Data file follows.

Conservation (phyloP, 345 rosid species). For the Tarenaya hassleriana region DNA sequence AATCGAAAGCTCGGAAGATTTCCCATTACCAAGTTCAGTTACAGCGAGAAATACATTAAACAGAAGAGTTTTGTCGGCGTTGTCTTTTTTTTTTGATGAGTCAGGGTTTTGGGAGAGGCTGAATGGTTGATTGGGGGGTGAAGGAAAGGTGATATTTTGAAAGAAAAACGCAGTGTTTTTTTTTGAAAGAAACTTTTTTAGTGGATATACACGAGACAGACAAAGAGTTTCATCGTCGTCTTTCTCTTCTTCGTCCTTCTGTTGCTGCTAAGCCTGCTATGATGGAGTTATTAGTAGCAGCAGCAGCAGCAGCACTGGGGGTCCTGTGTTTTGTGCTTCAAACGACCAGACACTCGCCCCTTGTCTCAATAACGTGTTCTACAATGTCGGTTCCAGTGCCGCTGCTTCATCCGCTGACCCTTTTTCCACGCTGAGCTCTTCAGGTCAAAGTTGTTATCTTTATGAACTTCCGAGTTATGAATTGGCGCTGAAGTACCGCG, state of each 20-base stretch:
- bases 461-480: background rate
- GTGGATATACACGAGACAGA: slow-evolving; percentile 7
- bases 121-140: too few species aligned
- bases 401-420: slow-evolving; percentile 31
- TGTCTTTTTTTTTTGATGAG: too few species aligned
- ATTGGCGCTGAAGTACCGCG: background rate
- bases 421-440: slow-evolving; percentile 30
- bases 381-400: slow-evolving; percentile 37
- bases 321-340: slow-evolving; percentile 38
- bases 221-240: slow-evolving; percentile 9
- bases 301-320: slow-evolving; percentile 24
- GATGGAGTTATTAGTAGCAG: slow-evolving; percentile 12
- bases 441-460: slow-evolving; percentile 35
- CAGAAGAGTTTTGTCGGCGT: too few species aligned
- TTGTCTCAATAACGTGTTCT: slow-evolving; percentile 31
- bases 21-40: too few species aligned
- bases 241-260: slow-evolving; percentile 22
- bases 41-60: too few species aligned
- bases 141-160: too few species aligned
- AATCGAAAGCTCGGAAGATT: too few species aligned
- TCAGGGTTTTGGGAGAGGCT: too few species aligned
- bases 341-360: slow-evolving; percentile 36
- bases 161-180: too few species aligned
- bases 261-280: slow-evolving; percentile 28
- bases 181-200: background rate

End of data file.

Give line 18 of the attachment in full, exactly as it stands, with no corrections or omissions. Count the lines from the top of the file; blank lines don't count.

- bases 241-260: slow-evolving; percentile 22